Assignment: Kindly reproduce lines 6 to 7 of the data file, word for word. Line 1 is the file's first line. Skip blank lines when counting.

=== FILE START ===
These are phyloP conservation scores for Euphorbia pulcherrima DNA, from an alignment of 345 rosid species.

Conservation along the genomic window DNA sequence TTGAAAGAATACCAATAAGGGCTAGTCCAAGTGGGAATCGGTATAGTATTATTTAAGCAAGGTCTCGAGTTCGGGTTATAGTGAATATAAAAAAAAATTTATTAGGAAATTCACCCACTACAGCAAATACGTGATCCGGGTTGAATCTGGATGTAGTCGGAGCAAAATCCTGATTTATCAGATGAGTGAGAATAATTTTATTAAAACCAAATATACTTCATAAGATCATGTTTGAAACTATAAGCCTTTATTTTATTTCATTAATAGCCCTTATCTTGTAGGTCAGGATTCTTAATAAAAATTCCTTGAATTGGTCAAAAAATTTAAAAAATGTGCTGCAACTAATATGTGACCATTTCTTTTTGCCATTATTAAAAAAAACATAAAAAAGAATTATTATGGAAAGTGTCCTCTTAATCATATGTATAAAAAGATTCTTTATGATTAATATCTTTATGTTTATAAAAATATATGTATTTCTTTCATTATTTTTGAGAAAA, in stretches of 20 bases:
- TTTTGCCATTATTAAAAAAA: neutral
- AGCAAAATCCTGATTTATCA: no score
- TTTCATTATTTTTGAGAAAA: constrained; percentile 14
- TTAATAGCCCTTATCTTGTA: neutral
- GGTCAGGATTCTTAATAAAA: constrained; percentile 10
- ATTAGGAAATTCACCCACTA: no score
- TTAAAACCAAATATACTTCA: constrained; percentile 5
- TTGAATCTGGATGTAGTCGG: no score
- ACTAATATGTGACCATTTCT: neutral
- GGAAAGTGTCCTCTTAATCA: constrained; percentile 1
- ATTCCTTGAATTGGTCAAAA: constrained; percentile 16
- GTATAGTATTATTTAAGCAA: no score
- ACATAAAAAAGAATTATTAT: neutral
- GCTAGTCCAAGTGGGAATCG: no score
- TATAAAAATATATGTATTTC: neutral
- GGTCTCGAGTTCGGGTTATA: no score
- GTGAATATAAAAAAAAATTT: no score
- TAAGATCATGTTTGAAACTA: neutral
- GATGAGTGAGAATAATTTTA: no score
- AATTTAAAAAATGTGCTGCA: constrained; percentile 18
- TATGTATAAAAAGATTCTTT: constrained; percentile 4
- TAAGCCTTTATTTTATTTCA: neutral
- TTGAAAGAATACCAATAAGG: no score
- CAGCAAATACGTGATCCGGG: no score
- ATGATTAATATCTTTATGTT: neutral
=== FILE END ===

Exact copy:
- TTAATAGCCCTTATCTTGTA: neutral
- GGTCAGGATTCTTAATAAAA: constrained; percentile 10